Conservatorship, Possession and Access

Public Policy   

In Texas the public policy is to assure that children will have frequent and continuing contacts with parents who have shown the ability to act in the best interest of the child. The courts also seek to provide a safe, stable and nonviolent environment for the child and to encourage parents to share in the rights and duties of raising their child after the parents have separated or dissolved their marriage.   Finally, a court may not render an order that conditions the right of a conservator to possession or access to a child on the payment of child support. 

Parental Presumption   

In Texas, there is a presumption that a parent should be appointed either as a sole managing conservator or jointly with the other parent as a joint managing conservator of the children. This presumption can be overcome in favor of another adult not the parent if the court finds that the appointment of the parent or parents would not be in the best interest of the child because the appointment would significantly impair the child’s physical health or emotional development. 

Joint Managing Conservatorship is Presumed to be Best for the Child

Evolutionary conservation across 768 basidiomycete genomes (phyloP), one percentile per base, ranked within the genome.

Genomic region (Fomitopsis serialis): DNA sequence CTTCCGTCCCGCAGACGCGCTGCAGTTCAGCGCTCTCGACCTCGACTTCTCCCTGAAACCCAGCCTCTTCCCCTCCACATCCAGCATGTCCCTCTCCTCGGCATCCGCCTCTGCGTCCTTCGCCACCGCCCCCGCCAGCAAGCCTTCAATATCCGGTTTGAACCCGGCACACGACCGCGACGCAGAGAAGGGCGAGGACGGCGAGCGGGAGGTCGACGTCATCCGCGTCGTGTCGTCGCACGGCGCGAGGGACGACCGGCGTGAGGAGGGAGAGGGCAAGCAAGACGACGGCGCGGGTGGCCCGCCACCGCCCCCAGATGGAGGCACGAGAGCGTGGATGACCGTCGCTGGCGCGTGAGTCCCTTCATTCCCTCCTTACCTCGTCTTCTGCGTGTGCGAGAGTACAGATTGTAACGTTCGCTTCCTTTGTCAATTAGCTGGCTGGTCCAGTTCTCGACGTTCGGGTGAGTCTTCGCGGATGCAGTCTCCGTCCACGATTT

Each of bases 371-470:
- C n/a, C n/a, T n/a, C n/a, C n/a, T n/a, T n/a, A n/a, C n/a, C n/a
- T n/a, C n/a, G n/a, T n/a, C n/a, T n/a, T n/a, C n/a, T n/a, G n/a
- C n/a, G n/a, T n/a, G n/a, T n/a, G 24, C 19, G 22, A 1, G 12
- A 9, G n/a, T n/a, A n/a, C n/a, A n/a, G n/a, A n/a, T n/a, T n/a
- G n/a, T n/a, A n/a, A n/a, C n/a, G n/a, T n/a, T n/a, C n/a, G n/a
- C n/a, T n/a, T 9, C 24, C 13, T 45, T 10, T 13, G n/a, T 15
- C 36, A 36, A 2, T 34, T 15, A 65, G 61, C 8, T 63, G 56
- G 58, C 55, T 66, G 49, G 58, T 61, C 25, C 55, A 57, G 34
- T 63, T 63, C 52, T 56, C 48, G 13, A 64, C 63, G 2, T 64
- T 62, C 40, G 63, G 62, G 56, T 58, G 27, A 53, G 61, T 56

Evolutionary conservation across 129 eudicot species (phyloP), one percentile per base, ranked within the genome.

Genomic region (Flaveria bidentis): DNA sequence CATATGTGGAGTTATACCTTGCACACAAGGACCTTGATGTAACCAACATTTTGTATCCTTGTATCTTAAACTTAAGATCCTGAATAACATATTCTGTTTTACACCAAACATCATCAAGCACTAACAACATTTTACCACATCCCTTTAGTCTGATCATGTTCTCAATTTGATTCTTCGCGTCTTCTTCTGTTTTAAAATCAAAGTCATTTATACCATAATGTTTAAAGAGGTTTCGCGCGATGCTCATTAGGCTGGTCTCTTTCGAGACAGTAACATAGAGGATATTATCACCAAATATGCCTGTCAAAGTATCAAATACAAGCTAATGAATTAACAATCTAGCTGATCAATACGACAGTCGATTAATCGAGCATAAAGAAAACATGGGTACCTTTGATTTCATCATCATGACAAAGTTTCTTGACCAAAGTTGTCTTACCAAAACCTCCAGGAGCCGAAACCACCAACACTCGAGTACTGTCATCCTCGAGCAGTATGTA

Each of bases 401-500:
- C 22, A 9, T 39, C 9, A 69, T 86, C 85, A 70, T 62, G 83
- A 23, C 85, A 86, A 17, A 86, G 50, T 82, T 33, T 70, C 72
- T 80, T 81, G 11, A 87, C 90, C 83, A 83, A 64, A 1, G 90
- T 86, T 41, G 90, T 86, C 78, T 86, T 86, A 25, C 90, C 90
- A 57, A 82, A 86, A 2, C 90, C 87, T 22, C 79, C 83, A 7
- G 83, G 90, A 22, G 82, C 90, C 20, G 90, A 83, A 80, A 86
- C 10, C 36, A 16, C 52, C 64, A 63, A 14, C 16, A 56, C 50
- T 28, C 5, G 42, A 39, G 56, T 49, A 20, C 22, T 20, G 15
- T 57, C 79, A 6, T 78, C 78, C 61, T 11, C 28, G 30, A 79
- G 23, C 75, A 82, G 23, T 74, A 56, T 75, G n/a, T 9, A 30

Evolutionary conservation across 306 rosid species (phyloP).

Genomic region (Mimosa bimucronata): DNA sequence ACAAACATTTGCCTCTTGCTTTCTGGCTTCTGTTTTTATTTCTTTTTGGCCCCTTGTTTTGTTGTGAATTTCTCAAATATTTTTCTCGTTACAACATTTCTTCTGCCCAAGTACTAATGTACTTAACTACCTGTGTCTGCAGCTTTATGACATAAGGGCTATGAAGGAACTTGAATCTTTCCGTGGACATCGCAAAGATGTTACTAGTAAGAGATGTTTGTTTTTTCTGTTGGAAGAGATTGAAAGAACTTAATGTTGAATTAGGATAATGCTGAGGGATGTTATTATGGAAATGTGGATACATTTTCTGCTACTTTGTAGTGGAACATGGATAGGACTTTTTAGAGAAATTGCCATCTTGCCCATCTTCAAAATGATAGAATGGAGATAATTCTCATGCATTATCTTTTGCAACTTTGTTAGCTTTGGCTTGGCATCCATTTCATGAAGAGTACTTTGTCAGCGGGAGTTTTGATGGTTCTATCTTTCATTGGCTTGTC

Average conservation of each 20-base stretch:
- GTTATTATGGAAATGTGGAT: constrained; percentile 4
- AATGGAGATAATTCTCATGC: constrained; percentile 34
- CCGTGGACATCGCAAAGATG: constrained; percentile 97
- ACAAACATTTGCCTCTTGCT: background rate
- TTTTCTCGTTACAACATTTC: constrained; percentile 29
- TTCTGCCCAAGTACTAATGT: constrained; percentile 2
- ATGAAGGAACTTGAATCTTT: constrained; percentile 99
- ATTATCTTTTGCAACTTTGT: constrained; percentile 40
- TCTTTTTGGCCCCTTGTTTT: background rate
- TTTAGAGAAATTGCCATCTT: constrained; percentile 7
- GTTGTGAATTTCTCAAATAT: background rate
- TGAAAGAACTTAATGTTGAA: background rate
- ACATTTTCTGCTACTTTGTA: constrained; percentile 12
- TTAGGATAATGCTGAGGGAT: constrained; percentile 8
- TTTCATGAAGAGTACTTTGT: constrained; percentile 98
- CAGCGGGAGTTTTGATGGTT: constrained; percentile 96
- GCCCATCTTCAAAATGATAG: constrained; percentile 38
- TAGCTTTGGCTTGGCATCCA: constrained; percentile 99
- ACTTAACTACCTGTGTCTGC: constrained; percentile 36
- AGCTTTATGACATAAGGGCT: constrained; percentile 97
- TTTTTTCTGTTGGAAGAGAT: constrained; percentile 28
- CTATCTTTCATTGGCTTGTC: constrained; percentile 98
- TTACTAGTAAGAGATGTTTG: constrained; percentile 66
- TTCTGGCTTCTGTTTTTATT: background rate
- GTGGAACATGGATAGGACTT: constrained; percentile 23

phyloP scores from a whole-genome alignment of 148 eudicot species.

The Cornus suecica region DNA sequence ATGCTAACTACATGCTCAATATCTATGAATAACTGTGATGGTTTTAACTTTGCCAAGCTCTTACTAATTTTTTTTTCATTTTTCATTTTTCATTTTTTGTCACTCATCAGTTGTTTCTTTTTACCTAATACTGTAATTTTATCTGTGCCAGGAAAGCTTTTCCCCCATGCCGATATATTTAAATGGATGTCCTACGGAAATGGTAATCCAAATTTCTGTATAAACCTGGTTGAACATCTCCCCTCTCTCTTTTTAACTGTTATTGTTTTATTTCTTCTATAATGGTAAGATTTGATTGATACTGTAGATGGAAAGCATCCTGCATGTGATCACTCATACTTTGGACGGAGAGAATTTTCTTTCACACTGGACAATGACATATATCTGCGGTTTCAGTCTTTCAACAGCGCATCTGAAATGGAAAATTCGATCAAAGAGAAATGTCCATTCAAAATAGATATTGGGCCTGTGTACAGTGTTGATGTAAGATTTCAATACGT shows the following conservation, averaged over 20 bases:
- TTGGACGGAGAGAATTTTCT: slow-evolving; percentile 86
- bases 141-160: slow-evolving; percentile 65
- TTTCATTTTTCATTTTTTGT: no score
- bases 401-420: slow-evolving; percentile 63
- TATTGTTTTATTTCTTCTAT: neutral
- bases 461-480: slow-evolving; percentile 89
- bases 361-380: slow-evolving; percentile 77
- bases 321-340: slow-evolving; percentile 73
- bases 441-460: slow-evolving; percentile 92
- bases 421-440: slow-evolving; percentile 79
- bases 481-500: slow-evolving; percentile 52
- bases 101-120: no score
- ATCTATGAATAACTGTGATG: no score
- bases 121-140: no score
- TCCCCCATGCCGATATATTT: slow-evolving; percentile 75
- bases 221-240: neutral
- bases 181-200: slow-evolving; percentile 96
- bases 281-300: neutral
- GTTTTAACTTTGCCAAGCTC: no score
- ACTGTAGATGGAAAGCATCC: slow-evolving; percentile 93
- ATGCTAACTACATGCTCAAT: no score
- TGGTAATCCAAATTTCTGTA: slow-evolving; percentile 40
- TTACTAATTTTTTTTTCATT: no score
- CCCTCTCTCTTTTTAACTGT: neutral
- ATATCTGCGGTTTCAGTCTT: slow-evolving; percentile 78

It is a rebuttable presumption that the appointment of the parents of a child as joint managing conservators is in the best interest of the child.  A finding of a history of family violence involving the parents of a child removes this presumption. 

Exercising Parental Rights and Duties

The courts can rule that the exercise of parental rights and duties shall be by agreement, independently or exclusively. This give the court flexibility in matters, for example,  of how educational or medical decisions are made.   Plus, in Texas orders there is a mandatory listing of rights and duties of parents so as to clearly state what the parents need to do on behalf of their child.

The Standard Possession Order

The Texas Family Code contains a standard possession order addressing access to and possession of a child.  There is a rebuttable presumption that the standard possession order provides reasonable minimum possession of a child for a parent named as a possessory conservator or joint managing conservator.  Parents can agree on all matters of access and possession and, failing an agreement, can invoke their rights under the standard possession order.  It’s a backstop!  Parents can also customize a possession order.  And, the courts can also customize an access and possession order in the best interest of the child. 

Matters of conservatorship, access and possession are critical in family cases where minor children are involved and these matters need the help of an experienced family and divorce attorney to assist a client in making sure those matters are addressed properly.  Call us at 915-593-6600 or 915-256-0579.  We are here to help!!  Don’t go it alone on these matters!!